What do Scrum Masters do?

Scrum Masters live in Scrum

Scrum Masters borrow their names from the framework they enact: Scrum. That’s where it was born. Today we see this role present in other frameworks based in Scrum such as Nexus, SAFe and LeSS.

That’s the first and most important distinction: a Scrum Master masters Scrum. There is more to Agile than Scrum, but in Scrum this role started as the keeper of the team process. And the Scrum guide back to 20 years ago had over 60 pages to describe the process, the techniques. There were very specific ways on how to do planning and guidelines on how to interact. It was the beginning of Agile for most software teams. A clear guidance was needed.

As you can imagine, mastering and teaching Scrum to the team(s) and the whole organization was in the menu. And still is. It’s just that Scrum got way simpler over time an anyone can decipher the now 13-page Scrum guide.

Even as they support stakeholders and individuals in the management team, Scrum Masters seek to advance the agility in the organization by way of Scrum as their framework of choice. It even says so in the Scrum Guide.

Scrum Masters are embedded in their teams

Scrum Masters are embedded in the Scrum team. They are part of the team. They partner with the Product Owner to support team effectiveness. Product Owners ensuring value delivery and Scrum Masters caring for team dynamics, clearing obstacles, and traditionally shielding the team from external interference.

When teams are new, Scrum Masters facilitate the Scrum events with the team members. As the team gains maturity and the Scrum Master might be deployed in more than one team, it’s possible the team facilitate their own Scrum events over time. In that case, the Scrum Master ensures that they happen and that they are effective.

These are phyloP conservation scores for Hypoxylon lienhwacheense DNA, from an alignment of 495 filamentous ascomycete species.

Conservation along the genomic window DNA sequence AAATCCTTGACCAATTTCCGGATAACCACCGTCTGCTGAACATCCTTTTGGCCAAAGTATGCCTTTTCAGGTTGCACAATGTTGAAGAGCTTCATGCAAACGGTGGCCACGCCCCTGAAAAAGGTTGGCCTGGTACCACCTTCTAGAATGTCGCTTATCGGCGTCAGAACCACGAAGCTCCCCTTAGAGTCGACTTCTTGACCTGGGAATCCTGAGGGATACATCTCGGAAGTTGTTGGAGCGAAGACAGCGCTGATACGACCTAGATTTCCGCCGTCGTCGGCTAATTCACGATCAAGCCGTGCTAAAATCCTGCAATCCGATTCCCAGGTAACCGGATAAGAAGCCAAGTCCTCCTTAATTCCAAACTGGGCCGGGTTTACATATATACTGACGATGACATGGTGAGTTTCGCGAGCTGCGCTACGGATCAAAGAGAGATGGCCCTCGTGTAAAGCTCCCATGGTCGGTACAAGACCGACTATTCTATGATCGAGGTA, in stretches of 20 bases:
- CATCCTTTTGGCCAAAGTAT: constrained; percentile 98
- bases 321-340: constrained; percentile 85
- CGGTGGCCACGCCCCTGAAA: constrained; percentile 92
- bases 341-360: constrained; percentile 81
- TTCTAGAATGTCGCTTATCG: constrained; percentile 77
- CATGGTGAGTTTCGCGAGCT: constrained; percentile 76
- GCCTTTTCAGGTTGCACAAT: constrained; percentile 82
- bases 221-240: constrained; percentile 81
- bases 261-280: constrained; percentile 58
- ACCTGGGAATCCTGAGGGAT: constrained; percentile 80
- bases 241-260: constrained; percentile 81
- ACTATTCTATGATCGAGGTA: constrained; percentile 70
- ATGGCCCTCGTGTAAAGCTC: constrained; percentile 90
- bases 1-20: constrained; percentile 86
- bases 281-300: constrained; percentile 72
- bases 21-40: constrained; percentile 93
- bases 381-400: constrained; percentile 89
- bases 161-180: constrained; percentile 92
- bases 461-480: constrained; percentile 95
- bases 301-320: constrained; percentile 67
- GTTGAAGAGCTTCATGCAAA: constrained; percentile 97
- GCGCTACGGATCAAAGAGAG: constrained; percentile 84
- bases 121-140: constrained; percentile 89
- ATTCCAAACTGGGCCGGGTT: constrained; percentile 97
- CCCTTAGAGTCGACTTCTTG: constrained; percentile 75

Scrum Masters don’t need to know more than Scrum

While Scrum Masters can know agility beyond Scrum they don’t have to, as it’s not a prerogative of the role or the framework. XP, Kanban can be used by Scrum Masters, but no Scrum Master that ignores this knowledge is at fault. They can also know Six-Sigma, Lean Startup and any other methodology even beyond the realm of Agile, so long they are passionate about it and deem it productive. Still, none of this is required by the Scrum framework.

What is an Agile Coach and what do they do?

Now let’s look into Agile Coaches.

What do they do? What is different?

Agile Coaching is a framework-neutral set of skills and stances

Lyssa Adkins first started with the Agile Coaching framework in 2011 and since then it has made public and clear the necessary skills and stances an Agile Coach adopts. These stances are like hats, to be used in different interventions by the coach.